Comparing known examples of Salem furniture with designs in the Hepplewhite and Sheraton books discloses that these Massachusetts cabinetmakers drew liberally on the plates of the two English masters. The break-front secretary, the card table with scalloped top and turned legs, forming half-engaged columns at the bed, can both be found in one or the other book. When Jacob Sanderson died, an inventory of his estate included three copies of Hepplewhite's Guide. McIntire followed one of Sheraton's designs almost line for line in his carved sofas (the one in the Mabel Brady Garvan Collection) ; and for his characteristic basket of fruit, so frequently carved for the decoration of card tables, mantels, and both interior and exterior house decoration, the original can be found in a plate of A Compleat Treatise on Perspective by Thomas Malton, London, 1778.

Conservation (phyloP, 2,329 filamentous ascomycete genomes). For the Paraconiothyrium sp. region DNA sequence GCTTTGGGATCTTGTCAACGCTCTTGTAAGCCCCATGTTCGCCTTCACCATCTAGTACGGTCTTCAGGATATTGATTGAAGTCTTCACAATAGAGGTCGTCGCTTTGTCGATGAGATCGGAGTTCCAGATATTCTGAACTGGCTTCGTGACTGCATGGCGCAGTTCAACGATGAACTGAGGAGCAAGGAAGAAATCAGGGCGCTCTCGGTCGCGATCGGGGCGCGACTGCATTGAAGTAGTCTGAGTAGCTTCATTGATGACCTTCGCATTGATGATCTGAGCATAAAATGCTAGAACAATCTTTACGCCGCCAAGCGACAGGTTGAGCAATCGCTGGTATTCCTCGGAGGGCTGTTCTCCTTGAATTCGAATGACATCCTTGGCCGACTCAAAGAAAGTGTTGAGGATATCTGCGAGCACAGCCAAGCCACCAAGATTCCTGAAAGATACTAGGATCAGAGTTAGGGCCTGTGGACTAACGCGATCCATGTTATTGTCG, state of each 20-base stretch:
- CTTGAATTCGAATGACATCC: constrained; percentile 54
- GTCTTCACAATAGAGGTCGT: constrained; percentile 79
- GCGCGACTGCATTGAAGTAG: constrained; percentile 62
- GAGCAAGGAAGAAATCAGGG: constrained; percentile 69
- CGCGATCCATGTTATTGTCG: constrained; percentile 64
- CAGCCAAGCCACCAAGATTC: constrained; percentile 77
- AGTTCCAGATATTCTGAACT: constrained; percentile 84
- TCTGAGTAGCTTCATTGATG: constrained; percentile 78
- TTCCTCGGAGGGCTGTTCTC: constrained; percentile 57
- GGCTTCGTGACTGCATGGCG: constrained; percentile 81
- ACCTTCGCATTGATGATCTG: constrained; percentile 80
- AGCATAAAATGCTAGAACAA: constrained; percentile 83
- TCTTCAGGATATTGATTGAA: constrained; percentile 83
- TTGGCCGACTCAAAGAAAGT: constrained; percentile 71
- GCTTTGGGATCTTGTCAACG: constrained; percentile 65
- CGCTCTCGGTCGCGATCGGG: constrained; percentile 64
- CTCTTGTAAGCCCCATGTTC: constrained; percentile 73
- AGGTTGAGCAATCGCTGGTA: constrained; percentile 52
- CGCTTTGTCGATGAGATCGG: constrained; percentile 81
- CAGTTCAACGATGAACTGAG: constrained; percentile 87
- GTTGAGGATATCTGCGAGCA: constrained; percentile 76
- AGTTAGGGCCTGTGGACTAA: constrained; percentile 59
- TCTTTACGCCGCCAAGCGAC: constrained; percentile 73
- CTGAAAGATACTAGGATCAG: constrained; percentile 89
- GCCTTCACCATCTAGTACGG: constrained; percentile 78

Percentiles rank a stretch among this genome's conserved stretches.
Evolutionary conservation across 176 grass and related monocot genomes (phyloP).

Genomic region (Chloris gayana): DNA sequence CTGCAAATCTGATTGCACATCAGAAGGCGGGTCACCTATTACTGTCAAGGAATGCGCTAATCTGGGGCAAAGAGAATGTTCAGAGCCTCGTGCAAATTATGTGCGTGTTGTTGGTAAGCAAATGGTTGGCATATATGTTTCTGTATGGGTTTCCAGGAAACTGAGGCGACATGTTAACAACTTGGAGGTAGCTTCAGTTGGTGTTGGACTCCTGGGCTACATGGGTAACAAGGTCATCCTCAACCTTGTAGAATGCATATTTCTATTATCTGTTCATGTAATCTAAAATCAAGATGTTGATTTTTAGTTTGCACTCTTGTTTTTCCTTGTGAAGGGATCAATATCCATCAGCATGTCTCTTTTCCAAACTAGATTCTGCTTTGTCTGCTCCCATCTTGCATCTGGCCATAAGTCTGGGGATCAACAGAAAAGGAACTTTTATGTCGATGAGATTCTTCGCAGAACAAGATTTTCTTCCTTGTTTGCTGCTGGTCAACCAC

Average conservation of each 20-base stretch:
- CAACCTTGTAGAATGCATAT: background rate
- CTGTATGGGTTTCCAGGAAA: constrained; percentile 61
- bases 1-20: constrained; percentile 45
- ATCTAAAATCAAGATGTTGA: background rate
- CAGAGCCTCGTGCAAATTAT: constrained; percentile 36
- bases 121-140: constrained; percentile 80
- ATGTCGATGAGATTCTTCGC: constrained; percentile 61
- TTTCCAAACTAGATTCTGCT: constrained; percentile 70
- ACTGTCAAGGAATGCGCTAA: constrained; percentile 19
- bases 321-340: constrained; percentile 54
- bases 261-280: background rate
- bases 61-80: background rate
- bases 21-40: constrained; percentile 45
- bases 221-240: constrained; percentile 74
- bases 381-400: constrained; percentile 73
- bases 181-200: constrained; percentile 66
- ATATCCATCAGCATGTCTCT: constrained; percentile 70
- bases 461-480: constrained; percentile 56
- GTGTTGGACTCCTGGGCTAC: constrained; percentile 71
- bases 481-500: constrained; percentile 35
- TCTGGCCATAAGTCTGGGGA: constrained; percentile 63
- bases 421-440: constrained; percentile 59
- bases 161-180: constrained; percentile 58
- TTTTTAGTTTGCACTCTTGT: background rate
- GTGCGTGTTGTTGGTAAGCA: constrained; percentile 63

Thus, it is evident that the Salem cabinetmakers, as well as the carver, Samuel McIntire, knew these books well and followed their designs. But I am convinced that the individuality of Salem furniture was a result of the taste of the partners in the firm of E. & J. Sanderson & Co. And of these three, it is probable that Jacob Sanderson was the guiding genius, since he was the man in charge of the workshops while his older brother Elijah was often away from home acting as supercargo on the ships carrying their speculations in furniture.